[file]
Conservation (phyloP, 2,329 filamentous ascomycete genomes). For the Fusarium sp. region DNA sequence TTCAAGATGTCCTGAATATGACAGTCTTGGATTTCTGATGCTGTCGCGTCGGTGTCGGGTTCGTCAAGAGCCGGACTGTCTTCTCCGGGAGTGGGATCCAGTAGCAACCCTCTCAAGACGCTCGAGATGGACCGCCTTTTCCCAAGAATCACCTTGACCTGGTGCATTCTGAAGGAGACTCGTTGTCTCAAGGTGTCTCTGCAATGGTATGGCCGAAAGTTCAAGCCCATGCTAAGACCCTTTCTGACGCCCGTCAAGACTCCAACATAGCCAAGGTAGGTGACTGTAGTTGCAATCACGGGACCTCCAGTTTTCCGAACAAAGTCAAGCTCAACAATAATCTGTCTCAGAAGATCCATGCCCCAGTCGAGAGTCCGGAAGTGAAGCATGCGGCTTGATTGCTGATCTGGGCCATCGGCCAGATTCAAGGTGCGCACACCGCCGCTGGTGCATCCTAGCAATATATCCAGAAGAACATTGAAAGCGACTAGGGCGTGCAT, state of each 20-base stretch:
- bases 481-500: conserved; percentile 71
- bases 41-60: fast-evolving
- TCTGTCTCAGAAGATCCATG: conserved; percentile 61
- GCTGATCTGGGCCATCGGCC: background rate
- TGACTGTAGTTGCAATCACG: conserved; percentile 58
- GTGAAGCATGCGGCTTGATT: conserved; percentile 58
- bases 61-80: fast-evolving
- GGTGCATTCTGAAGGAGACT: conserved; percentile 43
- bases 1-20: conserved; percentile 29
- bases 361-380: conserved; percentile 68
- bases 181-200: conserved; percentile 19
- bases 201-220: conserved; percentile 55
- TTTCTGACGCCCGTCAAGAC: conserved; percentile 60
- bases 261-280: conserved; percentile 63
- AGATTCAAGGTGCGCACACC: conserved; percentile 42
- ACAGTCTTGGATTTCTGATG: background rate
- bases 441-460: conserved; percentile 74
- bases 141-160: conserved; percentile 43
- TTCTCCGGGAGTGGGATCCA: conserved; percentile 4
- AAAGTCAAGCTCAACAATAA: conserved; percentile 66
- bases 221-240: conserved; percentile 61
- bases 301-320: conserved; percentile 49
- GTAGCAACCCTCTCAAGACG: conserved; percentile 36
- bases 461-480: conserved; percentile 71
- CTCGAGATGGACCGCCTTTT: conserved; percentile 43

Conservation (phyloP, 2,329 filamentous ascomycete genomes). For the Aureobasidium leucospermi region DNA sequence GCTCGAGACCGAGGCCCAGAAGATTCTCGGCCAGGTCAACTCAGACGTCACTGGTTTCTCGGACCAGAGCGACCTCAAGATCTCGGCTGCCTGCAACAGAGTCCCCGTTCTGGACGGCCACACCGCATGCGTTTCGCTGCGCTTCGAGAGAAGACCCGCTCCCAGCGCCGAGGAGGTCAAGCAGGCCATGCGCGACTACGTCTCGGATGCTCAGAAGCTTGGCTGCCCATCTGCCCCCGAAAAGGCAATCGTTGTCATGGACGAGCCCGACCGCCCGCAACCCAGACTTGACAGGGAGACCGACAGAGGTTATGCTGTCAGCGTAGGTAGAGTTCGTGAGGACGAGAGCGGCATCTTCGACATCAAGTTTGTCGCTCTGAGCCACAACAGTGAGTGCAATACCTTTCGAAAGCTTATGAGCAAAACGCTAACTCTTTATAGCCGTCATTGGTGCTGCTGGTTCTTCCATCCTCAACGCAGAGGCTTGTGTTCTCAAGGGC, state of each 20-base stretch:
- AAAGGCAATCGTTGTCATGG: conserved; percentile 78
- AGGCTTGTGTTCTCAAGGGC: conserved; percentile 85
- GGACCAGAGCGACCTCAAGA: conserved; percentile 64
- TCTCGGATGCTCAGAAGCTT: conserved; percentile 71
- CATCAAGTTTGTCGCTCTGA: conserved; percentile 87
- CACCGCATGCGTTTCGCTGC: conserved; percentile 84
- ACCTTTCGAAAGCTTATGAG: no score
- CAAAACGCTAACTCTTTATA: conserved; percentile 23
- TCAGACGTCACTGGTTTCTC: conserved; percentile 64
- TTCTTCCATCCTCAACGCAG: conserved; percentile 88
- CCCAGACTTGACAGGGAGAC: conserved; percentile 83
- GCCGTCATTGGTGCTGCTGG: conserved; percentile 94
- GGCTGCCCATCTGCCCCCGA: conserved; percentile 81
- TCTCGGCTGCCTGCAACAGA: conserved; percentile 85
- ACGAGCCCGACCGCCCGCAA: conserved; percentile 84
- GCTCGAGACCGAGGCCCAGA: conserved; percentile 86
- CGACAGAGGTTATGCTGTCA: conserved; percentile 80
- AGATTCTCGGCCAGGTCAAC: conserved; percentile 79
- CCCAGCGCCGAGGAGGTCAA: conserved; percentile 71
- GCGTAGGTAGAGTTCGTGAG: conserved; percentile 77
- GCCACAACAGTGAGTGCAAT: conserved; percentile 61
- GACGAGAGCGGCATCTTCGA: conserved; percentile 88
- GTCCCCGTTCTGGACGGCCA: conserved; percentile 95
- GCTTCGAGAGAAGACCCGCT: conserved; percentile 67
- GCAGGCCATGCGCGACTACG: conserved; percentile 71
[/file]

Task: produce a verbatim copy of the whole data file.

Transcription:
Conservation (phyloP, 2,329 filamentous ascomycete genomes). For the Fusarium sp. region DNA sequence TTCAAGATGTCCTGAATATGACAGTCTTGGATTTCTGATGCTGTCGCGTCGGTGTCGGGTTCGTCAAGAGCCGGACTGTCTTCTCCGGGAGTGGGATCCAGTAGCAACCCTCTCAAGACGCTCGAGATGGACCGCCTTTTCCCAAGAATCACCTTGACCTGGTGCATTCTGAAGGAGACTCGTTGTCTCAAGGTGTCTCTGCAATGGTATGGCCGAAAGTTCAAGCCCATGCTAAGACCCTTTCTGACGCCCGTCAAGACTCCAACATAGCCAAGGTAGGTGACTGTAGTTGCAATCACGGGACCTCCAGTTTTCCGAACAAAGTCAAGCTCAACAATAATCTGTCTCAGAAGATCCATGCCCCAGTCGAGAGTCCGGAAGTGAAGCATGCGGCTTGATTGCTGATCTGGGCCATCGGCCAGATTCAAGGTGCGCACACCGCCGCTGGTGCATCCTAGCAATATATCCAGAAGAACATTGAAAGCGACTAGGGCGTGCAT, state of each 20-base stretch:
- bases 481-500: conserved; percentile 71
- bases 41-60: fast-evolving
- TCTGTCTCAGAAGATCCATG: conserved; percentile 61
- GCTGATCTGGGCCATCGGCC: background rate
- TGACTGTAGTTGCAATCACG: conserved; percentile 58
- GTGAAGCATGCGGCTTGATT: conserved; percentile 58
- bases 61-80: fast-evolving
- GGTGCATTCTGAAGGAGACT: conserved; percentile 43
- bases 1-20: conserved; percentile 29
- bases 361-380: conserved; percentile 68
- bases 181-200: conserved; percentile 19
- bases 201-220: conserved; percentile 55
- TTTCTGACGCCCGTCAAGAC: conserved; percentile 60
- bases 261-280: conserved; percentile 63
- AGATTCAAGGTGCGCACACC: conserved; percentile 42
- ACAGTCTTGGATTTCTGATG: background rate
- bases 441-460: conserved; percentile 74
- bases 141-160: conserved; percentile 43
- TTCTCCGGGAGTGGGATCCA: conserved; percentile 4
- AAAGTCAAGCTCAACAATAA: conserved; percentile 66
- bases 221-240: conserved; percentile 61
- bases 301-320: conserved; percentile 49
- GTAGCAACCCTCTCAAGACG: conserved; percentile 36
- bases 461-480: conserved; percentile 71
- CTCGAGATGGACCGCCTTTT: conserved; percentile 43

Conservation (phyloP, 2,329 filamentous ascomycete genomes). For the Aureobasidium leucospermi region DNA sequence GCTCGAGACCGAGGCCCAGAAGATTCTCGGCCAGGTCAACTCAGACGTCACTGGTTTCTCGGACCAGAGCGACCTCAAGATCTCGGCTGCCTGCAACAGAGTCCCCGTTCTGGACGGCCACACCGCATGCGTTTCGCTGCGCTTCGAGAGAAGACCCGCTCCCAGCGCCGAGGAGGTCAAGCAGGCCATGCGCGACTACGTCTCGGATGCTCAGAAGCTTGGCTGCCCATCTGCCCCCGAAAAGGCAATCGTTGTCATGGACGAGCCCGACCGCCCGCAACCCAGACTTGACAGGGAGACCGACAGAGGTTATGCTGTCAGCGTAGGTAGAGTTCGTGAGGACGAGAGCGGCATCTTCGACATCAAGTTTGTCGCTCTGAGCCACAACAGTGAGTGCAATACCTTTCGAAAGCTTATGAGCAAAACGCTAACTCTTTATAGCCGTCATTGGTGCTGCTGGTTCTTCCATCCTCAACGCAGAGGCTTGTGTTCTCAAGGGC, state of each 20-base stretch:
- AAAGGCAATCGTTGTCATGG: conserved; percentile 78
- AGGCTTGTGTTCTCAAGGGC: conserved; percentile 85
- GGACCAGAGCGACCTCAAGA: conserved; percentile 64
- TCTCGGATGCTCAGAAGCTT: conserved; percentile 71
- CATCAAGTTTGTCGCTCTGA: conserved; percentile 87
- CACCGCATGCGTTTCGCTGC: conserved; percentile 84
- ACCTTTCGAAAGCTTATGAG: no score
- CAAAACGCTAACTCTTTATA: conserved; percentile 23
- TCAGACGTCACTGGTTTCTC: conserved; percentile 64
- TTCTTCCATCCTCAACGCAG: conserved; percentile 88
- CCCAGACTTGACAGGGAGAC: conserved; percentile 83
- GCCGTCATTGGTGCTGCTGG: conserved; percentile 94
- GGCTGCCCATCTGCCCCCGA: conserved; percentile 81
- TCTCGGCTGCCTGCAACAGA: conserved; percentile 85
- ACGAGCCCGACCGCCCGCAA: conserved; percentile 84
- GCTCGAGACCGAGGCCCAGA: conserved; percentile 86
- CGACAGAGGTTATGCTGTCA: conserved; percentile 80
- AGATTCTCGGCCAGGTCAAC: conserved; percentile 79
- CCCAGCGCCGAGGAGGTCAA: conserved; percentile 71
- GCGTAGGTAGAGTTCGTGAG: conserved; percentile 77
- GCCACAACAGTGAGTGCAAT: conserved; percentile 61
- GACGAGAGCGGCATCTTCGA: conserved; percentile 88
- GTCCCCGTTCTGGACGGCCA: conserved; percentile 95
- GCTTCGAGAGAAGACCCGCT: conserved; percentile 67
- GCAGGCCATGCGCGACTACG: conserved; percentile 71